July 12, 2022
Across the country, State Fish and Wildlife agencies stand on the front lines of conservation, and effectively use Wildlife and Sport Fish Restoration funds as an indispensable part of their budgets to conserve wildlife and fisheries, restore habitat, provide shooting ranges, and connect people with nature. These funds, generated through a 10-11 percent federal excise tax on firearms and ammunition through the Pittman-Robertson Act, have generated $15 billion for conservation since the law was enacted in 1937. In 2022 alone, State Fish and Wildlife Agencies received a record $1.1 billion in funding through the Pittman-Robertson Act to support state and local outdoor recreational opportunities, and wildlife and habitat conservation efforts.
However, after nearly a century of conservation success and bipartisan support, our system of funding conservation and shooting sports is at risk. The RETURN (Repealing Excise Taxes on Unalienable Rights Now) Our Constitutional Rights Act of 2022, H.R. 8167, if enacted, would effectively cripple the Pittman-Robertson Act – the most significant wildlife conservation legislation in the United States and the foundational pillar of our “user-pays, public-benefits” American System of Conservation Funding. The bill would eliminate the 10-11 percent federal excise tax on firearms, ammunition, and archery equipment that funds conservation in America.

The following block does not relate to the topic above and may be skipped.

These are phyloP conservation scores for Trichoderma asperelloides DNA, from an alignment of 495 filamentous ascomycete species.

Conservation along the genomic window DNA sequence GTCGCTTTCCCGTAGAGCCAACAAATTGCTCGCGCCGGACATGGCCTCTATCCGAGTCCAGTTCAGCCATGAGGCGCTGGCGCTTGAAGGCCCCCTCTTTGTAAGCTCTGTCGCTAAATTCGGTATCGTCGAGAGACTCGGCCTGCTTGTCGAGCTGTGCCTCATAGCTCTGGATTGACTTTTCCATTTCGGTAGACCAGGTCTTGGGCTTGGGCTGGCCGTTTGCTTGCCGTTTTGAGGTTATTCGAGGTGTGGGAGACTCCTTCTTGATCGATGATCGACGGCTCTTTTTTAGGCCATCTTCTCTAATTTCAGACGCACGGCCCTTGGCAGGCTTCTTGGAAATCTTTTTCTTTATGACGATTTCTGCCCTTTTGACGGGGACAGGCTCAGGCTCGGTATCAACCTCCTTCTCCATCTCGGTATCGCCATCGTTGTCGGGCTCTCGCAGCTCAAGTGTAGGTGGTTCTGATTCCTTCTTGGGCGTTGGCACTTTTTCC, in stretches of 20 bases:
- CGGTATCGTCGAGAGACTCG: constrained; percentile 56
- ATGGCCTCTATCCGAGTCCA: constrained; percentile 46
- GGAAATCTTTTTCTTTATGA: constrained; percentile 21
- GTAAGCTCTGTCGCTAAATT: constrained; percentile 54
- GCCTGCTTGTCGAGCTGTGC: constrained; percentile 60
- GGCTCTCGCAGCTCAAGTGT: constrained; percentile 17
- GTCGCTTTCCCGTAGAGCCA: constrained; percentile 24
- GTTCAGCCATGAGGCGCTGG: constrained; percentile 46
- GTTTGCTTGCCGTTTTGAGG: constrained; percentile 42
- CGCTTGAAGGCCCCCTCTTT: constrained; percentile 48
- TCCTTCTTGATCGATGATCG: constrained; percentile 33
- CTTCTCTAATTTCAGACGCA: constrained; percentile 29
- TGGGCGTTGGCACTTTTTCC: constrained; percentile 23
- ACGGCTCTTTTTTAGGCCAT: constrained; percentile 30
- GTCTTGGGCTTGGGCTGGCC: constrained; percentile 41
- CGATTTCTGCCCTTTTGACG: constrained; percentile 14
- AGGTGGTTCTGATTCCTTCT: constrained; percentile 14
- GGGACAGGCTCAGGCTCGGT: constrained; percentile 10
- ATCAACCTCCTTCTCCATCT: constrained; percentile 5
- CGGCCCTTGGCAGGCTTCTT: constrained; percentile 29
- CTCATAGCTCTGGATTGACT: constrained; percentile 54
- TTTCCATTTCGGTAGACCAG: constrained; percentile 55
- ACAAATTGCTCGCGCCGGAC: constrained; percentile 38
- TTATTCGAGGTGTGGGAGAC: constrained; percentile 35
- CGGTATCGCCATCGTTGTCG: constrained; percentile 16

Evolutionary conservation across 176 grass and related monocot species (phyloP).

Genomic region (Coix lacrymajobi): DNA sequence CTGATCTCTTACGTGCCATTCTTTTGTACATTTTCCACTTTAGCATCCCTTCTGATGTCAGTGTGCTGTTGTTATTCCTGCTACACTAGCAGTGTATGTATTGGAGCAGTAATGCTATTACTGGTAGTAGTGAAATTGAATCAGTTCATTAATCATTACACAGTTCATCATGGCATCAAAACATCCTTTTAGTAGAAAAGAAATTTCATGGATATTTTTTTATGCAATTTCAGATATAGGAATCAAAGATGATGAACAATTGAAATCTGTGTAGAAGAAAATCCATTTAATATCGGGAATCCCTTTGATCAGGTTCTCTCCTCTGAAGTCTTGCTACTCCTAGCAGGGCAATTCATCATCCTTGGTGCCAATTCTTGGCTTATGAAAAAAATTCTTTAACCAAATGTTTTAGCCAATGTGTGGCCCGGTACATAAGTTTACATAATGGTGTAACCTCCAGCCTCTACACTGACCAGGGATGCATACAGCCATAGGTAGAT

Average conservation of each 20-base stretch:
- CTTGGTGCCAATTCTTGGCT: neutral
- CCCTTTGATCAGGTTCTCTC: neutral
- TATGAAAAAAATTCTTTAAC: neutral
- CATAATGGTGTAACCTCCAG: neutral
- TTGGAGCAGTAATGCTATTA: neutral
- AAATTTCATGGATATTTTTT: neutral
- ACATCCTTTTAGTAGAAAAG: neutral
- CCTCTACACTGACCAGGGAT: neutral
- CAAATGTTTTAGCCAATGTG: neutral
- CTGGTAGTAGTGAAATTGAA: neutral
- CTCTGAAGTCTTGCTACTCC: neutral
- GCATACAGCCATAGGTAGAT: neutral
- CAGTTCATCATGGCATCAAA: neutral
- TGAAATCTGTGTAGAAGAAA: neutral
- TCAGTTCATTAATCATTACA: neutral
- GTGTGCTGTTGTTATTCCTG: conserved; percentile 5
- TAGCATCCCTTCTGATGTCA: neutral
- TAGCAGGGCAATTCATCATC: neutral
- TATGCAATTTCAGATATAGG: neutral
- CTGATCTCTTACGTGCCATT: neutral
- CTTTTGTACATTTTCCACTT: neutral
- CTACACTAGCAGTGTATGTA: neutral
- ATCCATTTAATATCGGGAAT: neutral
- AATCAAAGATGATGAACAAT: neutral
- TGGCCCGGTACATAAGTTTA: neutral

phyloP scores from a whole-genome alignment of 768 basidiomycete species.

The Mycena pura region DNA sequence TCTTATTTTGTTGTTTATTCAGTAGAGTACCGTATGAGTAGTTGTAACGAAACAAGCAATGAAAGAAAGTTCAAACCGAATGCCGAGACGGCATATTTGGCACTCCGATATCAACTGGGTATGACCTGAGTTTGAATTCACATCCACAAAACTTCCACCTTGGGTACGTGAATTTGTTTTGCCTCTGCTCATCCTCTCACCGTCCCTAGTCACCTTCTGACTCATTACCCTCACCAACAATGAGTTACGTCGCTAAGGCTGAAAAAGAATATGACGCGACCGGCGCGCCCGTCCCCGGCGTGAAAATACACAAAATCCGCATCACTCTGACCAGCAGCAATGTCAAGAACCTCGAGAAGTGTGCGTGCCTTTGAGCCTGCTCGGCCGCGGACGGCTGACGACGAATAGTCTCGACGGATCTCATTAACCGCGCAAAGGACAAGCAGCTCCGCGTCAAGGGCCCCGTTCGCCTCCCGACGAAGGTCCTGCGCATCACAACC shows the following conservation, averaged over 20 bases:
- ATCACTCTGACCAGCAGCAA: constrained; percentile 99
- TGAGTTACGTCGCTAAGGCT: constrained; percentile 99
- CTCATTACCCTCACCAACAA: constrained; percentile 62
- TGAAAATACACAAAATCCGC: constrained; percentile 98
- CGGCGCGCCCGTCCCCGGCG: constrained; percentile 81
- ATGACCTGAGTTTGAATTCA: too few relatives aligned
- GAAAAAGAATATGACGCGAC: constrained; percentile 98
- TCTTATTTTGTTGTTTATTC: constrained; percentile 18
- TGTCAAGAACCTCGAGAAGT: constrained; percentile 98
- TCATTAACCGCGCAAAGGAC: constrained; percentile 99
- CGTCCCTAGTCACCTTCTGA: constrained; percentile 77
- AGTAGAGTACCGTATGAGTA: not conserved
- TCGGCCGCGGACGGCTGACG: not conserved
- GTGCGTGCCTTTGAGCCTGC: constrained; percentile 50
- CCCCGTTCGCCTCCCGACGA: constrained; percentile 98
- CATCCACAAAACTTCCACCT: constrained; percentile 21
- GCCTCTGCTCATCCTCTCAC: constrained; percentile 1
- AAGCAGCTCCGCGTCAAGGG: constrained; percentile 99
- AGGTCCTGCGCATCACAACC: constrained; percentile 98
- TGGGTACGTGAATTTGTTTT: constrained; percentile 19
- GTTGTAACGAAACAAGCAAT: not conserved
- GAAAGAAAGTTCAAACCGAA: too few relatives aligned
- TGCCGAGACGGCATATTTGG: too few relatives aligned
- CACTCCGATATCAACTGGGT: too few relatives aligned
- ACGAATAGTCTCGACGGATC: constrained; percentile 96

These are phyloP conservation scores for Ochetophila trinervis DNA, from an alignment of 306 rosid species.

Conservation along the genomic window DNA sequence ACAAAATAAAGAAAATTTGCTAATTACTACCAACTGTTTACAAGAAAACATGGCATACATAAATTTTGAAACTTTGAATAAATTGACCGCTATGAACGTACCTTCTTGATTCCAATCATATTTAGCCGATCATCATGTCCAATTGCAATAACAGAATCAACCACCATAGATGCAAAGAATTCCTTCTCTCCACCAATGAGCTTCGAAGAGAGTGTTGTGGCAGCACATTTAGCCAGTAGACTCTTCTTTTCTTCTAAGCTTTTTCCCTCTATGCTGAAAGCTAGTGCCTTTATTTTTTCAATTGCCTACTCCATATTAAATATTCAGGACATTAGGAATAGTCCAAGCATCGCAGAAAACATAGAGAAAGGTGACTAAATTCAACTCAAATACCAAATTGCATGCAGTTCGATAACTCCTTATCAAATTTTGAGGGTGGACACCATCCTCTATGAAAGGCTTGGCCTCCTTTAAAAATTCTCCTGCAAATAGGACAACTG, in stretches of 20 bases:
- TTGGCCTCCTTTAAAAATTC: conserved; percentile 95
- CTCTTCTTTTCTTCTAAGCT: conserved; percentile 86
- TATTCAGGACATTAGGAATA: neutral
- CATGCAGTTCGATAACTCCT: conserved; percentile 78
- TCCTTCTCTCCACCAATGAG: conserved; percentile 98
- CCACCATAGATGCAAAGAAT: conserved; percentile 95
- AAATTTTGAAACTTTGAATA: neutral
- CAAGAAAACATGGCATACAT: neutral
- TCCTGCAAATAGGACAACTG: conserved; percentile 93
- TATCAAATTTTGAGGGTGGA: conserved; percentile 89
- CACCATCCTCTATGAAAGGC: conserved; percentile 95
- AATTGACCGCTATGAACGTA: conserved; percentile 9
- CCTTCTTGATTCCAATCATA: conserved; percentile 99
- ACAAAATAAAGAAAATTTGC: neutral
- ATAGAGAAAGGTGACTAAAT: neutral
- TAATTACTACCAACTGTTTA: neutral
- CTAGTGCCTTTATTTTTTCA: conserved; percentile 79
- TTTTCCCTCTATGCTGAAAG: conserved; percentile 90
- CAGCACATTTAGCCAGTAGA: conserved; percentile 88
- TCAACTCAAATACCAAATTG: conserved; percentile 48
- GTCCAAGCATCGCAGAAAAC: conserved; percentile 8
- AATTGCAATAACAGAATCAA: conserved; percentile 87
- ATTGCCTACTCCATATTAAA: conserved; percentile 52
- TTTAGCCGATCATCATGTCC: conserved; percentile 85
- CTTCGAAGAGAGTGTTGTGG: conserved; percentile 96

Since 1937, it is hunters first and foremost that have championed these excise taxes. And these taxes have helped the shooting sports and hunting industries grow for generations. They have paid for shooting ranges, hunter education programs, wildlife management, and habitat restoration. The Association of Fish and Wildlife Agencies is opposed to this legislation, which ignores the will of sportsmen and women, industry groups, and the conservation community at large. Wildlife in America faces enough challenges already; the last thing our species need is a threat to repeal the funds that state agencies use to support them.